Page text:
The New York Times headline reads: "Poll Finds Enron’s Taint Clings More to G.O.P. than Democrats." They should have added a subtitle declaring "Which is a Relief, Otherwise It Would Be Obvious That Our Influence is Declining."
As much effort as the Times and their major media colleagues have made trying to convert Enron into a Bush Administration scandal, it would be astonishing if some of the "taint" didn’t rub off on the average trusting reader or viewer. But if you’re not convinced the media are seeking to wield their influence, let’s look at the poll itself and the Times’ reporting of its results.
The Jan. 21-24 poll had 74 questions, only 7 of which directly related to Enron. Question 57 read: "From what you know so far, do you think the executives of the Enron corporation had closer ties to members of the Republican party or ... to ... the Democratic party?" Forty-five percent said Republican, 10 percent Democratic, 10 percent both equal, and 34 percent didn’t know. Question 59 asked: "When it comes to their dealings with Enron executives prior to Enron’s bankruptcy, do you think members of the Bush administration are telling the entire truth, are mostly telling the truth but hiding something, or are they mostly lying?" Seventeen percent said the entire truth, 58 percent hiding, 9 percent lying, and 16 percent didn’t know.
Question 59 was worded in a way that virtually guaranteed unflattering results for Republicans. Only one option in the question allowed for a favorable response, and it was framed as an absolute proposition, "telling the entire truth." I submit that with the public’s cynicism about politicians you’d be lucky to find that 17 percent of the public believes politicians tell the truth about anything. The next option could have been couched as a positive for Republicans had it stopped with "are mostly telling the truth." But the agenda-oriented pollsters transparently added, "but hiding something." You see, that allows them to report that 58 percent as "hiding," which is the way they put it, rather than "mostly telling the truth."
Depending on how you choose to characterize the results, you can either say the glass is half full, i.e., that 75 percent (17 percent plus 58 percent) believe Republicans are mostly being truthful or the glass is half empty, i.e., that 67 percent (58 percent plus 9 percent) think they are up to no good. The Times picks "half empty."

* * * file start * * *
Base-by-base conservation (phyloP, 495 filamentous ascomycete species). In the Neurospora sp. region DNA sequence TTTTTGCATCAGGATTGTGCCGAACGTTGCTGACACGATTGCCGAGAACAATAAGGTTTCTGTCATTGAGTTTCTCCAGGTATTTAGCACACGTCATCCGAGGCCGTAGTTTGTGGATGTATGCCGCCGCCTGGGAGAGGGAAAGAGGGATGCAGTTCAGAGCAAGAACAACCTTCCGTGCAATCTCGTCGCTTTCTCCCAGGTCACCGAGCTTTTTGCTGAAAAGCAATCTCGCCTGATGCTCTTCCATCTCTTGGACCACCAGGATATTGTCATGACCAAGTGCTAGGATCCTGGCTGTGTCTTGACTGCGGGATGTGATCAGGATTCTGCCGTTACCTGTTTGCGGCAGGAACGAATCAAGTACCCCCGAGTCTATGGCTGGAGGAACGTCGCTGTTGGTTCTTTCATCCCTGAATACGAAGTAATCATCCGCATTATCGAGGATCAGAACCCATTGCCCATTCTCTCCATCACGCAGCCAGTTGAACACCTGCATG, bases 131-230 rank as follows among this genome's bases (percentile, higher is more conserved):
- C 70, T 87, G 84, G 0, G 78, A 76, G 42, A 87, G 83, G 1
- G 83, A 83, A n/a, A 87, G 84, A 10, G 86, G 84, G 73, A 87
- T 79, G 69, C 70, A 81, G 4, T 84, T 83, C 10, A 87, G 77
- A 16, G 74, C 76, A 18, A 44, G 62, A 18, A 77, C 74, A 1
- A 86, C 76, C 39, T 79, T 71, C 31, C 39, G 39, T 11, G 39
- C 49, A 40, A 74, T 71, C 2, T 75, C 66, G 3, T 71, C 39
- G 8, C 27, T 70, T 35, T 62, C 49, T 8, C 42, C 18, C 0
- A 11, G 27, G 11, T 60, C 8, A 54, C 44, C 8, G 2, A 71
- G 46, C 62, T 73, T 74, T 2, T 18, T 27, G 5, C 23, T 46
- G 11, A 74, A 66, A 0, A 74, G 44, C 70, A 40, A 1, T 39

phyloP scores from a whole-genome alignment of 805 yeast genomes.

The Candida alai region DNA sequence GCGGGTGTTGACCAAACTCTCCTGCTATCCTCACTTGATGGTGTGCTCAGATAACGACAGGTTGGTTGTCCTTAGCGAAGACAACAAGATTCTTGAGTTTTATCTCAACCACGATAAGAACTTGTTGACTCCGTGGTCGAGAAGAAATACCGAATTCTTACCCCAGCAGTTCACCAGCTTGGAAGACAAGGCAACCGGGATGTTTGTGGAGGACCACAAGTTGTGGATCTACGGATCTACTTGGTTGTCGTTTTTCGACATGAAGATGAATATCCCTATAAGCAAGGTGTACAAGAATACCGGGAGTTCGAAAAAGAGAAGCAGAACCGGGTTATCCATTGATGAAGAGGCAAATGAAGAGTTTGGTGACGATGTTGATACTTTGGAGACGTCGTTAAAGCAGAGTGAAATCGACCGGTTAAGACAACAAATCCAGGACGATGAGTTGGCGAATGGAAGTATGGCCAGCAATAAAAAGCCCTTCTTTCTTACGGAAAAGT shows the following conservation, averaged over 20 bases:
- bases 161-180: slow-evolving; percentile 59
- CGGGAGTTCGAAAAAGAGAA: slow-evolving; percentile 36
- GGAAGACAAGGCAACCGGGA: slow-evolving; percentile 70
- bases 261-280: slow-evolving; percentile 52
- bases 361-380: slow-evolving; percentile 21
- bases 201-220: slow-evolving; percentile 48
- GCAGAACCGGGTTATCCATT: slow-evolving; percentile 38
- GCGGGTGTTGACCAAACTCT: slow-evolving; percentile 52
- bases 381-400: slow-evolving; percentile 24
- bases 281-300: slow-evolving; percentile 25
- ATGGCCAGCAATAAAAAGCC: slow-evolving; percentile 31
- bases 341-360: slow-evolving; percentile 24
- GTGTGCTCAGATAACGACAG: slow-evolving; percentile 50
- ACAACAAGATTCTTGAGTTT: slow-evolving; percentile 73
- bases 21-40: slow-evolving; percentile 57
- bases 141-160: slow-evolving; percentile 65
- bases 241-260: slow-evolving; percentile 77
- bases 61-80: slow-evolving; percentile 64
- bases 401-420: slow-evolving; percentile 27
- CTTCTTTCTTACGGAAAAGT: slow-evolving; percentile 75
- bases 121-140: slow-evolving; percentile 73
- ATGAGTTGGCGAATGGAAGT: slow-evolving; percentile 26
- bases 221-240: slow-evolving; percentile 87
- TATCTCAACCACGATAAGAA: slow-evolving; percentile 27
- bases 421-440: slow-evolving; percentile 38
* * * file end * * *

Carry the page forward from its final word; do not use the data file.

The story’s lead reads: "Americans perceive Republicans as far more entangled in the Enron debacle than Democrats, and their suspicions are growing that the Bush administration is hiding or lying about its own dealings with the Enron Corporation ... the latest New York Times/CBS News Poll shows."
The story continues, "Even among Republicans, a majority said they believed that the administration had not been forthcoming about its dealings with Enron." And get this gratuitous editorial comment in the second paragraph of this "news" story: "That perception could pose a threat to Republican candidates in the midterm elections this year, and undermine the White House drive to portray the Enron collapse as affecting Republicans and Democrats equally."
The article chose not to emphasize the answer to question 61, which revealed that a total of 73 percent of the people responded that Enron contributions to their Congressman would not make them less likely to vote for him. That answer might undermine their argument for establishing a GOP taint.
There’s much more (seriously), but space limitations control. The bottom line is that the media have demonstrated their bias in their nonstop portrayal of Enron as a political rather than a business scandal, their poll questions and their interpretation of the answers. The Times’ conclusions that "a majority said they believed the administration had not been forthcoming" and "That perception could pose a threat to Republican candidates" were questionable at best and misleading at worst.
But this should be no surprise to us. The mainstream media have been engaging in the practice of manipulating polls for years, and there’s finally a definitive book out chronicling their sordid record. For a spate of examples of how the media use polls to twist the news, alter elections and undermine the rule of law and democracy, you should read Matthew Robinson’s’ "Mobocracy."
Other high-quality books document the media’s bias, but this one is unique because it doesn’t depend on one man’s testimony, but on the documentary evidence itself, i.e., specific poll questions, the answers and the media’s distortion. This book provides the long-awaited objective ammunition to confirm your opinion about rampant liberal bias in the elite media. It’s powerful. Get it.